Welcome to my first post.
In my new role as CEO of Passive House Canada I have the unique opportunity to criss-cross our country, meet many interesting people and advocate for affordable, comfortable, low energy buildings.
Why Passive House Canada? Because this organization brings together two of my great interests: building better and addressing the climate crisis.
I’ll write more in future about Passive House building standards. For now, can you imagine living or working in a building that has no chilly, cold drafts in winter, stays cool and dry in summer, does not promote mould growth, has air cleaner then the outside air, and doesn’t need fossil fuel to heat? Imagine a new building that uses 90 per cent less energy then a similar, code-built home. Imagine a renovated home or office that uses at least 75 per cent less energy than it did before.
These are the proven Passive House building standards. They’re being used around the world and Canadian builders are jumping on-board, as governments set strict energy consumption levels to address the climate crisis and the public demands more of their buildings.
Canadian buildings are, generally, energy hogs — emitting carbon pollution that contributes directly to the climate crisis. In Toronto, about 57 per cent of greenhouse gas emissions are from buildings. So, retrofitting old buildings to be much more energy efficient and stipulating new buildings be built to high standards should be easy for governments to do. And some are moving in that direction.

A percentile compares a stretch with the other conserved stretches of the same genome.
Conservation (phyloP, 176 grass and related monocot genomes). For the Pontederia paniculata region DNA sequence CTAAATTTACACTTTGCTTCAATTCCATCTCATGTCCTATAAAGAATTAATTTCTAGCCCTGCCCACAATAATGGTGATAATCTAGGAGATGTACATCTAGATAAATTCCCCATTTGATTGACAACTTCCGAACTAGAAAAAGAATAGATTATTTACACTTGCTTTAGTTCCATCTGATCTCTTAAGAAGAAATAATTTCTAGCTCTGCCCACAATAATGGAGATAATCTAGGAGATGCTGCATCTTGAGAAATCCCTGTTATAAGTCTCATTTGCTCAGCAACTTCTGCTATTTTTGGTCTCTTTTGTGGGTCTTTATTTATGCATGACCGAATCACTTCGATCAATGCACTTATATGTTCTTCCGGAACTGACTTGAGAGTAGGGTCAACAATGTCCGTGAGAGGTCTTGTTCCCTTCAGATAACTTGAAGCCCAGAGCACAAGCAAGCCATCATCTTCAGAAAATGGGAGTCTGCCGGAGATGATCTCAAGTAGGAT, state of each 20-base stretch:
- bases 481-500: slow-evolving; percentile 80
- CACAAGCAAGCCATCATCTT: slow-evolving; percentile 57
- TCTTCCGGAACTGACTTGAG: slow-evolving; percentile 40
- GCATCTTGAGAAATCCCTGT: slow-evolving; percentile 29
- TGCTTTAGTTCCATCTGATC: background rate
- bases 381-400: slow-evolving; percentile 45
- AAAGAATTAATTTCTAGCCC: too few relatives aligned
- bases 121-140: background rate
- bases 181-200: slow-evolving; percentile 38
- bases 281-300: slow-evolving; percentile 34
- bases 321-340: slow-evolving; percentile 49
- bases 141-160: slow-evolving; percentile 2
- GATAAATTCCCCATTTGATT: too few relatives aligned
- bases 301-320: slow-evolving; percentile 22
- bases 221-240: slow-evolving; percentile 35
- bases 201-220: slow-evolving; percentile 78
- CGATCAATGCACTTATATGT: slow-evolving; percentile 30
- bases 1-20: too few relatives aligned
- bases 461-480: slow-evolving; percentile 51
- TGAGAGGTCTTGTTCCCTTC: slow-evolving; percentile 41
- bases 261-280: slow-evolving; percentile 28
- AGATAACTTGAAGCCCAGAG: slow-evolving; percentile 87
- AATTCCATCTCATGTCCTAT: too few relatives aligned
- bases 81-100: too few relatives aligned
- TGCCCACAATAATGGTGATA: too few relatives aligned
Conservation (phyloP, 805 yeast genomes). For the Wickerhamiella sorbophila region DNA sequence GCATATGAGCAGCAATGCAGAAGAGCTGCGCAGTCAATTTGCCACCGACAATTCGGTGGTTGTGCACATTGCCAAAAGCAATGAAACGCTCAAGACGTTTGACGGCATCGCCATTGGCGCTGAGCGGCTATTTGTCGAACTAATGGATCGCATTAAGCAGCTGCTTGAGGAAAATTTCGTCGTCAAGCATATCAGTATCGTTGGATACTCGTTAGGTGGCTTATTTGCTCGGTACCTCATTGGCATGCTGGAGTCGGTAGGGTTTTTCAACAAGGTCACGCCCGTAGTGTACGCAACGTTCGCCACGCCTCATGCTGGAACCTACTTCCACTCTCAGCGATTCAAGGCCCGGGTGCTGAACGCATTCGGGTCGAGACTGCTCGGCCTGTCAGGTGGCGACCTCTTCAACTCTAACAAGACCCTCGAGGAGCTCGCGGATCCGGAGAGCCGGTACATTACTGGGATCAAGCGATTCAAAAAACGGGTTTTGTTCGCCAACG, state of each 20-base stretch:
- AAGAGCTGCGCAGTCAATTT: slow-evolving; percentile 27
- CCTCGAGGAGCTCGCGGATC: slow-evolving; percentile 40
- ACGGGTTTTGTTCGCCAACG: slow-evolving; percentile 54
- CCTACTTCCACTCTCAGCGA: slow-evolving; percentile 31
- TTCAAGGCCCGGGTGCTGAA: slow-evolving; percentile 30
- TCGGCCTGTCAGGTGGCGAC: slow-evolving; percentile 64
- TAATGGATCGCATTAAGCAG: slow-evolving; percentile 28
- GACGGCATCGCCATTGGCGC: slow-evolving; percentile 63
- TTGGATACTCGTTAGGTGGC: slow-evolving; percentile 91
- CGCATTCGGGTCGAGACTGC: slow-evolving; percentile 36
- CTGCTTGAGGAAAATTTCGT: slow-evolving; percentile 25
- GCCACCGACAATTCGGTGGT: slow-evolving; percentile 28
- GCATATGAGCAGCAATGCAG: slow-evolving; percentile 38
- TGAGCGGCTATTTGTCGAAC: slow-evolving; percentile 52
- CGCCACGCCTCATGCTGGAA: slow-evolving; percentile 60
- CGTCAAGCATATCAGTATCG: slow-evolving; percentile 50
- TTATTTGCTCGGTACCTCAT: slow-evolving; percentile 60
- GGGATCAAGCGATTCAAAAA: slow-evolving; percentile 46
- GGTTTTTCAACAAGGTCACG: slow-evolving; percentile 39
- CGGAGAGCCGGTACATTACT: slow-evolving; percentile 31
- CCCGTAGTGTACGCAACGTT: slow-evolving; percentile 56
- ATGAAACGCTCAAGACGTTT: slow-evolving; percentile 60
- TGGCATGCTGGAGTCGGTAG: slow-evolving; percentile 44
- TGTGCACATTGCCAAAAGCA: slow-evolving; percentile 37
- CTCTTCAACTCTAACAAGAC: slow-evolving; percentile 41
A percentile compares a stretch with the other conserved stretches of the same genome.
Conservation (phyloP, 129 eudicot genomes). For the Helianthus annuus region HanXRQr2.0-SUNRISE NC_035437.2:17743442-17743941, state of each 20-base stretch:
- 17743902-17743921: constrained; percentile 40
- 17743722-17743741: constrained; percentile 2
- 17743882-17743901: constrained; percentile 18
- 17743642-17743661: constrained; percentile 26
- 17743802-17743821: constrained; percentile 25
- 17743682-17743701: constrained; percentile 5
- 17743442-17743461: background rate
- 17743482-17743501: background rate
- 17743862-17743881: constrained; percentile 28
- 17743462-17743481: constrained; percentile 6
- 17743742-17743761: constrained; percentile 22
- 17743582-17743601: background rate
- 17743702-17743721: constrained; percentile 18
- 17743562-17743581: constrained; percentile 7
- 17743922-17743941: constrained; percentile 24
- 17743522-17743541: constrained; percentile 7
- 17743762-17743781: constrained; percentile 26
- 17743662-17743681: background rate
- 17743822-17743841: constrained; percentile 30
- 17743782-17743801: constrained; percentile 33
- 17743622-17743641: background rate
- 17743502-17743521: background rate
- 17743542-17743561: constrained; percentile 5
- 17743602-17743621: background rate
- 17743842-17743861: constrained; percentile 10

Interestingly, the ancestor of today’s Passive House is Canadian. During the energy crisis of the late 1970s, Canadian scientists built the forerunner to the passive house, called Saskatchewan Conservation House. It is still in use today.
The Regina house was extensively reviewed by European Union scientists who were looking for low energy building techniques, as Europe faced its own on-going energy crisis.
The EU developed its own building codes, but a couple of the scientists went further and built the first Passive House in Austria. It, too, is still in use today. In order to continue to develop these building standards, the Passive House Institute was formed to conduct research into high-performing buildings, develop standards and to help spread the word that about these amazing buildings.
Trust me, once you step inside a Passive House building, you’ll be forever impressed. Quiet. Comfortable. Cozy. And energy costs so low your mind with be boggled. Example one: imagine heating and cooling your home in Fredericton, New Brunswick, for less than $80/month … and that includes running your stove, fridge and freezer. That’s the Naughler House. There are dozens of more example.
British Columbia leads the way in Passive House building. In fact, last year in Vancouver more than 20 per cent of proposed buildings were to be constructed to certified Passive House standards. That includes twin towers of 60 storeys each. Passive House standards just aren’t for single family residences, they’re for virtually all building forms.
Stay tuned for more updates about my advocacy for Passive House standards.